Do you have preferred publishers?

Tim Challies conducted a survey of his readers to find out a little about their book buying habits. There’s some interesting information in the survey results, but what I found most intriguing were the results regarding which publishing houses his readers thought had high/low credibility. I guess I shouldn’t be too surprised that Tim’s readers rated Crossway and Banner of Truth as the publishing houses with the highest credibility, but I was a little intrigued to see how low Baker scored on that chart. And, when Tim asked which publishing house had the lowest credibility, I was a little startled to see Zondervan at the top by a wide margin, with IVP in third. I certainly wouldn’t have expected either of those to score that high (or low depending on your perspective). Tim suggested that this might have been from Zondervan’s connection to emerging/emergent authors, and one of the commenters thought it might have to do with the TNIV debacle. Still interesting results.

Two questions come to my mind from this survey. First, what does it mean for a publishing house to have “credibility”? I got the distinct impression from the comments on Tim’s site that “credibility” meant a publishing house that consistently produced books you thought were theologically sound. Is that how you would assess the credibility of a publishing house?

Second, do you have preferred publishers? Do you even notice who publishes the books that you like? If there are particular publishers that you like, which ones are they? Or, if you’ve never noticed before, just look at the books that you’ve read and enjoyed recently. Do you see any patterns?

About Marc Cortez

Theology Prof and Dean at Western Seminary, husband, father, & blogger, who loves theology, church history, ministry, pop culture, books, and life in general.

Posted on May 11, 2010, in Uncategorized and tagged , , , . Bookmark the permalink. 9 Comments.

  1. I tend to like Baker Academic, IVP, SPCK, and Zondervan. At least that is what comes to mind off the top of my head. I am sure there are others.

  2. Favorites:
    T&T Clark
    Wild Card: Prince Press for their inexpensive copies of JND Kelly and Justo Gonzalez

    Theologically Accurate (this is kinda hard/impossible to evaluate in generalities):
    All of above (with some possible exceptions in T&T Clark and SVS)
    Banner of Truth
    Some Zondervan (not an emergent fan)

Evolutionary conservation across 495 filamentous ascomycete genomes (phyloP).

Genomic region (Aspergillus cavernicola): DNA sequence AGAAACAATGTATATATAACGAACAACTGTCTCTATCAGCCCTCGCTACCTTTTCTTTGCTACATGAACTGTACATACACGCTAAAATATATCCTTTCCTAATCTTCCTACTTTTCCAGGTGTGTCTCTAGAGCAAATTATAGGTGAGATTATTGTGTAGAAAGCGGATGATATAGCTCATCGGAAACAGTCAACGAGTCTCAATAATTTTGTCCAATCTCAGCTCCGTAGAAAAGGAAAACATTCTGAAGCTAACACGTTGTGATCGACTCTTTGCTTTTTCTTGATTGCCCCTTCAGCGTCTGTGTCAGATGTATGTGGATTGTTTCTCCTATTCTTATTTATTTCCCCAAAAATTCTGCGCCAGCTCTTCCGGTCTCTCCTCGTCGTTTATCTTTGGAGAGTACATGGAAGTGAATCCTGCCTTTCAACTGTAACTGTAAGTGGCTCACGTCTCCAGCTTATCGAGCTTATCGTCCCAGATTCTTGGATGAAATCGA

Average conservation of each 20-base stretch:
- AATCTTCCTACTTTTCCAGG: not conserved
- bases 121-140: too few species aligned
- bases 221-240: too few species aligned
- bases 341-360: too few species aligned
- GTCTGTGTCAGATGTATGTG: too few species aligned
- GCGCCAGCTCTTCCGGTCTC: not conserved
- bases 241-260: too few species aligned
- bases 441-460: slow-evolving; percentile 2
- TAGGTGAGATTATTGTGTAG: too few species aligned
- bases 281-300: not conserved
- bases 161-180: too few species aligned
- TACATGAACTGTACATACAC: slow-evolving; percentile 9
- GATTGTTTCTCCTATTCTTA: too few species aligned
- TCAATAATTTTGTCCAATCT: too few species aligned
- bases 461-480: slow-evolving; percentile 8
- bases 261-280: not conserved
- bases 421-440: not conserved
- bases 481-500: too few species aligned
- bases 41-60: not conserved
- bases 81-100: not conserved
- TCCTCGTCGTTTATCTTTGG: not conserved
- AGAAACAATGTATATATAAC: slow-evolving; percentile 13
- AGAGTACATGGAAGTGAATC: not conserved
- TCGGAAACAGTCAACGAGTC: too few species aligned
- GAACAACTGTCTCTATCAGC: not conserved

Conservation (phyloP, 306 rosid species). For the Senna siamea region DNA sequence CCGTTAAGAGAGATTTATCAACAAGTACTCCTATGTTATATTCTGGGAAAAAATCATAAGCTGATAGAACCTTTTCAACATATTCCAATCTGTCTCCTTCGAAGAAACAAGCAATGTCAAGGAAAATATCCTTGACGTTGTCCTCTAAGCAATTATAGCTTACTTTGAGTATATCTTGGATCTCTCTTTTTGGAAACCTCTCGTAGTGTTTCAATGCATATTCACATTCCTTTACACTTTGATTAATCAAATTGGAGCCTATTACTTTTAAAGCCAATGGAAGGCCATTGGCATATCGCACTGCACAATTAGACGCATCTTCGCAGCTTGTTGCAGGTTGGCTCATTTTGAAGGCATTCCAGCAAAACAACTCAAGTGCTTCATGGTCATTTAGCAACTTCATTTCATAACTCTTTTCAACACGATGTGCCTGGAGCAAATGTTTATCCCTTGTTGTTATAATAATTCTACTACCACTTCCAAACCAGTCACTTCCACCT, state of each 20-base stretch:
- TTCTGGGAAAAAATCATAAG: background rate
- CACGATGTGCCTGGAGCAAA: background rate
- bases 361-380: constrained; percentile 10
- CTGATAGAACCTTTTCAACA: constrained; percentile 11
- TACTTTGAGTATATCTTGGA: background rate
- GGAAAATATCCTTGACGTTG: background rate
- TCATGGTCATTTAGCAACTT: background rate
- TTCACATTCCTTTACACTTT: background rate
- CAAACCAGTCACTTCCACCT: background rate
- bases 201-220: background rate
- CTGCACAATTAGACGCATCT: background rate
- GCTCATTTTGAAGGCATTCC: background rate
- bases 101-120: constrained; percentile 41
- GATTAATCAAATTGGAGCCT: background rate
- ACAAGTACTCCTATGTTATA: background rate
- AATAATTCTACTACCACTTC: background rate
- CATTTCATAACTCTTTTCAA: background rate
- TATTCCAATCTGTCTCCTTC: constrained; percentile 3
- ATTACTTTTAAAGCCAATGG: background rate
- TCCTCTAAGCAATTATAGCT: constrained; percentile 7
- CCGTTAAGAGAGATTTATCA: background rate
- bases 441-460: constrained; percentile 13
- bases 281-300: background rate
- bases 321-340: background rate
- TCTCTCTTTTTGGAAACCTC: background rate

Academically Credible:
    T&T Clark
    University Presses
    (Personal Favorites are Catholic University, and Oxford)

    • Good call on T&T Clark. I was hoping someone would mention them before I had to. (Since I’ve published two books with them, it seemed a bit self-serving.) But, I really do think they’re among the better publishing houses for academic theology.

      I’ve actually been a little disappointed with Eerdmans lately. They used to be among my favorites, but they haven’t put out that much lately that really interests me. So, either they’ve changed what they’re doing, or I’ve changed what I like. One of the two.

      I wonder if anyone knows why Oxford is so much better in Bible and theology than Cambridge as a university publishing house.

  3. westernseminaryblogadministrator

    I should probably say WJK rather than SPCk b/c they print the US books. A lot of Wright, Alister McGrath, J.D.G. Dunn, etc, come from this partnership.

    • Oh, good point. I’d forgotten about the WJK connection. I was a little surprised to see that WJK wasn’t even on Challies’ list, because I’d agree that it is one of the better publishers around. Obviously, it wasn’t intended to be comprehensive, but it still seems like a pretty significant omission.

  4. By the way, that last comment is mine. I gave away my secret identity.

    • Ah, the mysterious Westernseminaryblogadministrator reveals himself. I want a cool name like that. Can I be Westernseminaryacademicdeanandthmprogramdirectorteacherguy?

  5. Wiley-Blackwell comes to mind for some of their “readings” books, and their series “Challenges in Contemporary Theology”

    Routledge is the home of the Radical Orthodoxy writings (though not all.

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